CS547A 2001 Homework set #1

Due Monday October, 1 2001 in class at 13:00 SHARP

Exercises (from Stinson’s book)

**4.2**
Solve (by hand calculations) the following system of congruences:

x **
=** 12 (mod 25)

x **
=** 9 (mod 26)

x **
=** 23 (mod 27).

you may use Maple™ for inverse calculations.

Exercises (from Brassard-Bratley's book)

**8.5.13 **Let
**p =**

An integer **a**, **0<a<p**, *
gives the key* to **√x** if **(a ^{2}-x) mod p** is
in

Prove that

- Algorithm
**rootLV**finds a square root of**x**if and only if it randomly chooses an integer**a**that gives the key to**√x.** - Exactly
**(p+3)/2**of the**p-1**possible random choices for**a**give the key to**√x**.

Consult handout for appropriate HINT.

Exercises (Home made)

**1.**
Assume that the prime number theorem is exactly correct for all powers
of two. Calculate a good upper bound on the probability that we mistakenly
output a composite number instead of a prime after the following events
have occurred:

• pick
a random **m**-bit odd integer **n
(**in binary**
n **is a**
"1" **followed by **
m-2 **random bits followed by a**
"1")**

• the procedure
**Rabin-Miller prime(n,k)** returns ‘prime’

- Express your bound as a function of
**m**and**k**. - If I want a random
**512**bits prime**p**, what value of**k**should be used in**Rabin-Miller prime(p,k)**to guarantee probability at most**1/2**of outputting a composite number?^{20}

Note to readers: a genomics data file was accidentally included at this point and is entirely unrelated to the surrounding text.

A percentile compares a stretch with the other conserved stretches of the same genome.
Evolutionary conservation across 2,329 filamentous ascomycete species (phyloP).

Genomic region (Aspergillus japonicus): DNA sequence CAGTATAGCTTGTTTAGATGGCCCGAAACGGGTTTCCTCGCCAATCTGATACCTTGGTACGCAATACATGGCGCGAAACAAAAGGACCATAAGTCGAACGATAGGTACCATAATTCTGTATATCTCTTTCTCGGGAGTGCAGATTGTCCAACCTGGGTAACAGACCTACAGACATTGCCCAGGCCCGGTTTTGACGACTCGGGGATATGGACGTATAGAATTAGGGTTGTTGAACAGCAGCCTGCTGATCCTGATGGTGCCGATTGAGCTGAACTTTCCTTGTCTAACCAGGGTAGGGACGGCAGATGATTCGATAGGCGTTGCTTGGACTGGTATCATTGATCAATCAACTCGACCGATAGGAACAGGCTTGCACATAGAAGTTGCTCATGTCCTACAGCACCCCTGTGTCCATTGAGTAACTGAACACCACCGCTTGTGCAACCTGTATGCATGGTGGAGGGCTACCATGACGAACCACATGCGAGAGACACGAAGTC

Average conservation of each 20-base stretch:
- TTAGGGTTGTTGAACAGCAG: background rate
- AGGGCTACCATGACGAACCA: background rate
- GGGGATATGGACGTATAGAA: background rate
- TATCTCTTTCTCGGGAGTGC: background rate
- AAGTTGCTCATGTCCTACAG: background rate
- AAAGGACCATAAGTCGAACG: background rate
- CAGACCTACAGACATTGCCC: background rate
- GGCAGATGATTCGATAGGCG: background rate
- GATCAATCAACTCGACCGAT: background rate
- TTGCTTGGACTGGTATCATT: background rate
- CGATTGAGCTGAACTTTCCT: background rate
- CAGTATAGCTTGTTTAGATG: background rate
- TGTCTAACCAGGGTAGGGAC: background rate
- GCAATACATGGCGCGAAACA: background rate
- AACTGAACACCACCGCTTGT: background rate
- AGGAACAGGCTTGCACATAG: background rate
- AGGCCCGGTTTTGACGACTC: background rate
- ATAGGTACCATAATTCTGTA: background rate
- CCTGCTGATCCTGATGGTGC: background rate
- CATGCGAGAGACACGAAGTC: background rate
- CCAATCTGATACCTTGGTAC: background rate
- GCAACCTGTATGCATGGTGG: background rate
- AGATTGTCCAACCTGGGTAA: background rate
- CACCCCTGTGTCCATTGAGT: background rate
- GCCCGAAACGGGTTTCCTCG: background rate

**2.**Let **
B**=**2 ^{k}** be an upper limit on a set of candidate primes.
Show that their exists a set of integers

**3.****
Jacobi Symbol Algorithm.**
Lets use the following names for the six properties of the Jacobi Symbols
as given in Sec 1.5 of the class notes:

**1-prop, mul-prop, mod-prop, -1-prop, 2-prop, inv-prop**

- Justify each part of Algorithm 1.2 using these properties.
- Show that when computing
**(a/n)**, for n an odd integer, after any two recursions of the algorithm the total size (in bits) the numbers involved has decreased by at least one.

**4.****
MAPLE™ 7**. Perform the following
calculations:

- Pick at random two primes
**p,q**of 100 digits each, both of which start with a**"1"**followed by your**student ID number**. Compute**n=p*q**. - Find at random a Quadratic Non-Residue
**y**(modulo**n**) of 100 digits that starts with a**"1"**followed by your**student ID number**. The Jacobi symbol of**y**should be**(y/n)****=+1**. - E-mail the two numbers
**(y,n)**to garboit@cs.mcgill.ca no later than**Wed.****Sep 26, 2001**. In return you will receive an e-mail message from Geneviève containing several integers below**n**, each with Jacobi symbol one (modulo**n**). - For each of the integers received by e-mail
decide whether they are quadratic residue or non-residues (modulo
**n**) and interpret each residue as a bit**zero**and each non-residue as a bit**one**. Consider the bit string obtained by concatenating these bits together. Describe this bit string in your own simple words. - For each number received in part
**d)**justify your decision as whether it is a quadratic residue or non-residue by exhibiting a square root**mod n**in the first case and a square root**mod n**after division by**y**(modulo**n**) in the second case. - Explain how we could check that you accomplished
in part
**a)**correctly without asking you**p**and**q**(given only**(y, n)**and the anwers of part**e)**)**.**